Mexico takes a back seat to China for U.S. exporters of ag products
Fallout from an ongoing U.S.-China trade war could include reductions in containerized cargo volume
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In a statement late last week, the port’s Maritime Director John Driscoll, explained that Oakland “does little business there.”
Still, he recently warned the Port’s Efficiency Task Force that tariffs are “squeezing” shippers. Fallout from an ongoing U.S.-China trade war could include reductions in containerized cargo volume, he indicated.
“Our customers are impacted by tariffs,” Driscoll told leaders from shipping, trucking, retailing and labor who convene quarterly to advise the port on operational policy. “We’re hoping we can get through this period because we believe the future can be bright.”
Driscoll said 2019 Oakland cargo volume is up 4.6 percent from record volume in 2018. He pointed out, however, that China accounts for roughly 38 percent of Oakland’s business. The inference: tariff increases on U.S.-China trade could stymie further growth.
Meanwhile, containerized agricultural exports are rebounding despite an ongoing trade war. Indeed, farm good shipments in the first four months of 2019 increased 12 percent over last year.
Port spokesmen added that ag exports to China rose 5 percent, despite that nation’s tariff standoff with the U.S. The trends are welcome after Oakland’s worldwide ag exports declined 10 percent in 2018.
“It’s too soon to declare victory in this segment given the trade outlook,” said Driscoll. “But our performance so far this year shows two things: there’s continued demand for U.S. farm goods and growers are resourceful when it comes to finding markets for their products.”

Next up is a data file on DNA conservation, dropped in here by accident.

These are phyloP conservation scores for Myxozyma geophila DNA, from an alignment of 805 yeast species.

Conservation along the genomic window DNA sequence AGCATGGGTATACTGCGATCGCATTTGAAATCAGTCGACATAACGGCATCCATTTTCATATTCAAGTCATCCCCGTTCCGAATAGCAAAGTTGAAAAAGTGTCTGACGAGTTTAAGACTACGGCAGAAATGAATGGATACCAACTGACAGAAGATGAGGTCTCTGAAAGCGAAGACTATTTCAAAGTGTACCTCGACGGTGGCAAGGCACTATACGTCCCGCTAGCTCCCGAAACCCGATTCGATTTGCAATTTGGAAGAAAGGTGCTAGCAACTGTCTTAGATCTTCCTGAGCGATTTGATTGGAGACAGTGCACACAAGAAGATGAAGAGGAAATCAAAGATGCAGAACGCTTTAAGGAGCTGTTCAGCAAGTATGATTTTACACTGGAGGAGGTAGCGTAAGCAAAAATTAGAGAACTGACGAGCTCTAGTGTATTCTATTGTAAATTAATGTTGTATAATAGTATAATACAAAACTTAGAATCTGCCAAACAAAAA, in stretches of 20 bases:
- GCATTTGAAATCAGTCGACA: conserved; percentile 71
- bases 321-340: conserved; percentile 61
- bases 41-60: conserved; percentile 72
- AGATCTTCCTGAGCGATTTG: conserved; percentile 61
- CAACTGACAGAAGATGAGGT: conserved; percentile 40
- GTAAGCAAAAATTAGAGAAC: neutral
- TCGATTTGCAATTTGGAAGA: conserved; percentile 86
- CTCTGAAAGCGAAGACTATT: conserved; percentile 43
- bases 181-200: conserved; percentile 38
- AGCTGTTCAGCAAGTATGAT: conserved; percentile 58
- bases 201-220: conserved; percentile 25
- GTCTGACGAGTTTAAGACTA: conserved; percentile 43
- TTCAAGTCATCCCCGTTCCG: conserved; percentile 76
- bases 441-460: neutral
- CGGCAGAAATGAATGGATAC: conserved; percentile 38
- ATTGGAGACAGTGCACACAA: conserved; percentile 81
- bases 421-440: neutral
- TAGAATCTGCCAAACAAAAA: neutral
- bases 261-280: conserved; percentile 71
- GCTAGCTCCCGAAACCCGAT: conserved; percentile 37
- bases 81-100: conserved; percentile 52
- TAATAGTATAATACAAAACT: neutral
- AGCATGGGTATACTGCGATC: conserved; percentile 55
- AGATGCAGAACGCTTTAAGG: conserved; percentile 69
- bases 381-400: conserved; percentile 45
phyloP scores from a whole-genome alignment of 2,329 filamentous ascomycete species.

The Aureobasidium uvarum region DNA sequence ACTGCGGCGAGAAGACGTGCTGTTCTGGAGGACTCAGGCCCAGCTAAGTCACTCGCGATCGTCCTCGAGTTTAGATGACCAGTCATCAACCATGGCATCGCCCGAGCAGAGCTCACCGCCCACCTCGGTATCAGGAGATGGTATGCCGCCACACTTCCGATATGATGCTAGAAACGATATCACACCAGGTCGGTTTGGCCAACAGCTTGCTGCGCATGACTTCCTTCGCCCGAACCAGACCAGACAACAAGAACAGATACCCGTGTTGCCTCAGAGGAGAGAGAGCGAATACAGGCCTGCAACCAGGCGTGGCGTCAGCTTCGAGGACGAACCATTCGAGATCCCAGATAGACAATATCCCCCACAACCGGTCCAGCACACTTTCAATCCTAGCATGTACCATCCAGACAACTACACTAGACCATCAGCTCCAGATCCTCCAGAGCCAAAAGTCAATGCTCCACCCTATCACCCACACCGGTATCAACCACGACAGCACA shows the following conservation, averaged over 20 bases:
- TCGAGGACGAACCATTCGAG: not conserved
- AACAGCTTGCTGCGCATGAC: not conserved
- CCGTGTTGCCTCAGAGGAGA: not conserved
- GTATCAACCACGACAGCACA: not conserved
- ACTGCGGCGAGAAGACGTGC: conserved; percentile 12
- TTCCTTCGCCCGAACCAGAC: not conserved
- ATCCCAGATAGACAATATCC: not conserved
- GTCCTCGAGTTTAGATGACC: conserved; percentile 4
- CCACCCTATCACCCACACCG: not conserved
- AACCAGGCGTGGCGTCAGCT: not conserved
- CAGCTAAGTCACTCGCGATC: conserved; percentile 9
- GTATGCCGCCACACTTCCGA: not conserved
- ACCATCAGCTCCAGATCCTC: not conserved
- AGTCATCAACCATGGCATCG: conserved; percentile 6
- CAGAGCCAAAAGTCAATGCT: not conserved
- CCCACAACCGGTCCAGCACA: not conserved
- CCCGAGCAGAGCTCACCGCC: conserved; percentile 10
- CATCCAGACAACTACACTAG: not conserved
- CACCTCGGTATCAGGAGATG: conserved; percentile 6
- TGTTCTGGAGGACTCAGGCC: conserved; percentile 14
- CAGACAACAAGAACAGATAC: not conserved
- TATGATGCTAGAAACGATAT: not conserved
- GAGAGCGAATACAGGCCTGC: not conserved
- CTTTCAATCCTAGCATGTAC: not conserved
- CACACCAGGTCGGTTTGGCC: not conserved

Through April, the port said it had exported the equivalent of 108,724 20-foot-containers loaded with farm products. That was up from 97,376 containers in the same timeframe last year. According to port data, most of those shipments went to Asia.
Oakland port spokesmen said the average value per container of its ag export commodities was $36,000. A year ago, the figure was only $31,500.
The port said increased export volume reflected the U.S. growers continue to see increased demand for their products in Asia. They’re gaining in established markets such as Japan, but also finding new opportunities in places like Vietnam.
Mike Zampa, the port’s communications director told LM in an interview that Asian markets outside China accounted for most of the growth in Oakland agricultural exports.
“Among the leading destinations are Taiwan, Vietnam, South Korea and Japan,” he said.
U.S. producers have turned to those destinations since China imposed tariffs on American farm goods, making them more expensive for overseas buyers.
Agricultural commodities account for about 37 percent of all international exports shipped from Oakland. The farm goods range from containerized rice to dried fruits, nuts and refrigerated beef. Roughly 11 percent of Oakland’s ag shipments have gone to China so far, this year.
About the AuthorPatrick Burnson, Executive Editor Patrick Burnson is executive editor for Logistics Management and Supply Chain Management Review magazines and web sites. Patrick is a widely-published writer and editor who has spent most of his career covering international trade, global logistics, and supply chain management. He lives and works in San Francisco, providing readers with a Pacific Rim perspective on industry trends and forecasts. You can reach him directly at
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